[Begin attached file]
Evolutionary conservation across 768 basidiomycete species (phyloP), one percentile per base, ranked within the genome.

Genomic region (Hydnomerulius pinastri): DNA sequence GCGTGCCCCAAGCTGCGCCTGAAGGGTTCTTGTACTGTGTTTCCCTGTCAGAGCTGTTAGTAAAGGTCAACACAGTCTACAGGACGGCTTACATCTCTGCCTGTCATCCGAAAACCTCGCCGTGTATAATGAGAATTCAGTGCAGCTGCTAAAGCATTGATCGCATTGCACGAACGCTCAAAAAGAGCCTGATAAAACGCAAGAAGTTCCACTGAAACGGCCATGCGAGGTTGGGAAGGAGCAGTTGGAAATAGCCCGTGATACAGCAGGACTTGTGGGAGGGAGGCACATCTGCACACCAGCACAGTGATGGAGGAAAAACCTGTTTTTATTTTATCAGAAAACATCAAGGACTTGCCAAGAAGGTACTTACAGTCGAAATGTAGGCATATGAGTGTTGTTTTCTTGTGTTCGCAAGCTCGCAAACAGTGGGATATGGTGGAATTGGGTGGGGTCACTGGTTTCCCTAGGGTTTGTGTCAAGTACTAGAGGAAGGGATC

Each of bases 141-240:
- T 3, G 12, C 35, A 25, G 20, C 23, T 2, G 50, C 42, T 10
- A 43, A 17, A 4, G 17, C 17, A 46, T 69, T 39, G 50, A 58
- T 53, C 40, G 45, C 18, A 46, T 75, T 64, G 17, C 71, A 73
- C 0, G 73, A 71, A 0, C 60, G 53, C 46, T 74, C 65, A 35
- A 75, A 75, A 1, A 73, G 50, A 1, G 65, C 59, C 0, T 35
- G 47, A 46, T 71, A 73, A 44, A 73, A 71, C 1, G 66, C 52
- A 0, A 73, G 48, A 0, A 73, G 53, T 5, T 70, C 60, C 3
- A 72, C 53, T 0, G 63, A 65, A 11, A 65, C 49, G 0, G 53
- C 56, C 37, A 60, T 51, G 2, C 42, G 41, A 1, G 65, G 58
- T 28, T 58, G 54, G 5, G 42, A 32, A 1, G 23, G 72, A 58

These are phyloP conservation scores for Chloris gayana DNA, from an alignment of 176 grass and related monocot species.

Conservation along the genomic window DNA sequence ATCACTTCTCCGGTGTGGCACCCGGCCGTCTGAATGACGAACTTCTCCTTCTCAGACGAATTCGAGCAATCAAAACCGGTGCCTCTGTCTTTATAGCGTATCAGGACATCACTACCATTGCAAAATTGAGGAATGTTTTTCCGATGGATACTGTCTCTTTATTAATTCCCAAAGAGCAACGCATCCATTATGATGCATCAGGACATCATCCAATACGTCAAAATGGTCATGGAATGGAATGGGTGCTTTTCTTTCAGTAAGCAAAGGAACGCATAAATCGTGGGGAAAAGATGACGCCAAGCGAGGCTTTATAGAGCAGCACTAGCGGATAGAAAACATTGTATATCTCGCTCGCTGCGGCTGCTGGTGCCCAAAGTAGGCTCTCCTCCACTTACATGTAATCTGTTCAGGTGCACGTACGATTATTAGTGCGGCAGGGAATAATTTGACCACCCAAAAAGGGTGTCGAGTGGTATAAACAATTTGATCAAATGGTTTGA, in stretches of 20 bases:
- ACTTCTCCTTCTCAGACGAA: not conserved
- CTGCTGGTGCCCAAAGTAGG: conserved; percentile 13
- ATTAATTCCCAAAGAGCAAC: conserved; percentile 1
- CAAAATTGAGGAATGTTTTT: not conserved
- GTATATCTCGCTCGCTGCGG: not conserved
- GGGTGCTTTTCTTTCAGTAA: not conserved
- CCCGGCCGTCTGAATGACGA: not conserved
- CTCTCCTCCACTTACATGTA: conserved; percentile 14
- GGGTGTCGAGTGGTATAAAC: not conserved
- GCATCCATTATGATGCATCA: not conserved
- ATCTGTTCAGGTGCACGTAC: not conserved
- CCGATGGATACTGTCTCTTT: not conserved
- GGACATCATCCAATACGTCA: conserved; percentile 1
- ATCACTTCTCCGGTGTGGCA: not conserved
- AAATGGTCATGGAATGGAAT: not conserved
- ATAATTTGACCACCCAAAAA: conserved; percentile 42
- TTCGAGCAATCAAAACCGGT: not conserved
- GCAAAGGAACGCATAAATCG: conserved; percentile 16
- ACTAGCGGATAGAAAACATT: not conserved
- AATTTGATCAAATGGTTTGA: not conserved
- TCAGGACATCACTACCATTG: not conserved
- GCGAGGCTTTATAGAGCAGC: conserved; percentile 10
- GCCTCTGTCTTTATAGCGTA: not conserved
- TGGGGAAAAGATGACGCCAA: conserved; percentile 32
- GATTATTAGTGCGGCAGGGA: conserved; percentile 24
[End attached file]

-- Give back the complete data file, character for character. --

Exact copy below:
Evolutionary conservation across 768 basidiomycete species (phyloP), one percentile per base, ranked within the genome.

Genomic region (Hydnomerulius pinastri): DNA sequence GCGTGCCCCAAGCTGCGCCTGAAGGGTTCTTGTACTGTGTTTCCCTGTCAGAGCTGTTAGTAAAGGTCAACACAGTCTACAGGACGGCTTACATCTCTGCCTGTCATCCGAAAACCTCGCCGTGTATAATGAGAATTCAGTGCAGCTGCTAAAGCATTGATCGCATTGCACGAACGCTCAAAAAGAGCCTGATAAAACGCAAGAAGTTCCACTGAAACGGCCATGCGAGGTTGGGAAGGAGCAGTTGGAAATAGCCCGTGATACAGCAGGACTTGTGGGAGGGAGGCACATCTGCACACCAGCACAGTGATGGAGGAAAAACCTGTTTTTATTTTATCAGAAAACATCAAGGACTTGCCAAGAAGGTACTTACAGTCGAAATGTAGGCATATGAGTGTTGTTTTCTTGTGTTCGCAAGCTCGCAAACAGTGGGATATGGTGGAATTGGGTGGGGTCACTGGTTTCCCTAGGGTTTGTGTCAAGTACTAGAGGAAGGGATC

Each of bases 141-240:
- T 3, G 12, C 35, A 25, G 20, C 23, T 2, G 50, C 42, T 10
- A 43, A 17, A 4, G 17, C 17, A 46, T 69, T 39, G 50, A 58
- T 53, C 40, G 45, C 18, A 46, T 75, T 64, G 17, C 71, A 73
- C 0, G 73, A 71, A 0, C 60, G 53, C 46, T 74, C 65, A 35
- A 75, A 75, A 1, A 73, G 50, A 1, G 65, C 59, C 0, T 35
- G 47, A 46, T 71, A 73, A 44, A 73, A 71, C 1, G 66, C 52
- A 0, A 73, G 48, A 0, A 73, G 53, T 5, T 70, C 60, C 3
- A 72, C 53, T 0, G 63, A 65, A 11, A 65, C 49, G 0, G 53
- C 56, C 37, A 60, T 51, G 2, C 42, G 41, A 1, G 65, G 58
- T 28, T 58, G 54, G 5, G 42, A 32, A 1, G 23, G 72, A 58

These are phyloP conservation scores for Chloris gayana DNA, from an alignment of 176 grass and related monocot species.

Conservation along the genomic window DNA sequence ATCACTTCTCCGGTGTGGCACCCGGCCGTCTGAATGACGAACTTCTCCTTCTCAGACGAATTCGAGCAATCAAAACCGGTGCCTCTGTCTTTATAGCGTATCAGGACATCACTACCATTGCAAAATTGAGGAATGTTTTTCCGATGGATACTGTCTCTTTATTAATTCCCAAAGAGCAACGCATCCATTATGATGCATCAGGACATCATCCAATACGTCAAAATGGTCATGGAATGGAATGGGTGCTTTTCTTTCAGTAAGCAAAGGAACGCATAAATCGTGGGGAAAAGATGACGCCAAGCGAGGCTTTATAGAGCAGCACTAGCGGATAGAAAACATTGTATATCTCGCTCGCTGCGGCTGCTGGTGCCCAAAGTAGGCTCTCCTCCACTTACATGTAATCTGTTCAGGTGCACGTACGATTATTAGTGCGGCAGGGAATAATTTGACCACCCAAAAAGGGTGTCGAGTGGTATAAACAATTTGATCAAATGGTTTGA, in stretches of 20 bases:
- ACTTCTCCTTCTCAGACGAA: not conserved
- CTGCTGGTGCCCAAAGTAGG: conserved; percentile 13
- ATTAATTCCCAAAGAGCAAC: conserved; percentile 1
- CAAAATTGAGGAATGTTTTT: not conserved
- GTATATCTCGCTCGCTGCGG: not conserved
- GGGTGCTTTTCTTTCAGTAA: not conserved
- CCCGGCCGTCTGAATGACGA: not conserved
- CTCTCCTCCACTTACATGTA: conserved; percentile 14
- GGGTGTCGAGTGGTATAAAC: not conserved
- GCATCCATTATGATGCATCA: not conserved
- ATCTGTTCAGGTGCACGTAC: not conserved
- CCGATGGATACTGTCTCTTT: not conserved
- GGACATCATCCAATACGTCA: conserved; percentile 1
- ATCACTTCTCCGGTGTGGCA: not conserved
- AAATGGTCATGGAATGGAAT: not conserved
- ATAATTTGACCACCCAAAAA: conserved; percentile 42
- TTCGAGCAATCAAAACCGGT: not conserved
- GCAAAGGAACGCATAAATCG: conserved; percentile 16
- ACTAGCGGATAGAAAACATT: not conserved
- AATTTGATCAAATGGTTTGA: not conserved
- TCAGGACATCACTACCATTG: not conserved
- GCGAGGCTTTATAGAGCAGC: conserved; percentile 10
- GCCTCTGTCTTTATAGCGTA: not conserved
- TGGGGAAAAGATGACGCCAA: conserved; percentile 32
- GATTATTAGTGCGGCAGGGA: conserved; percentile 24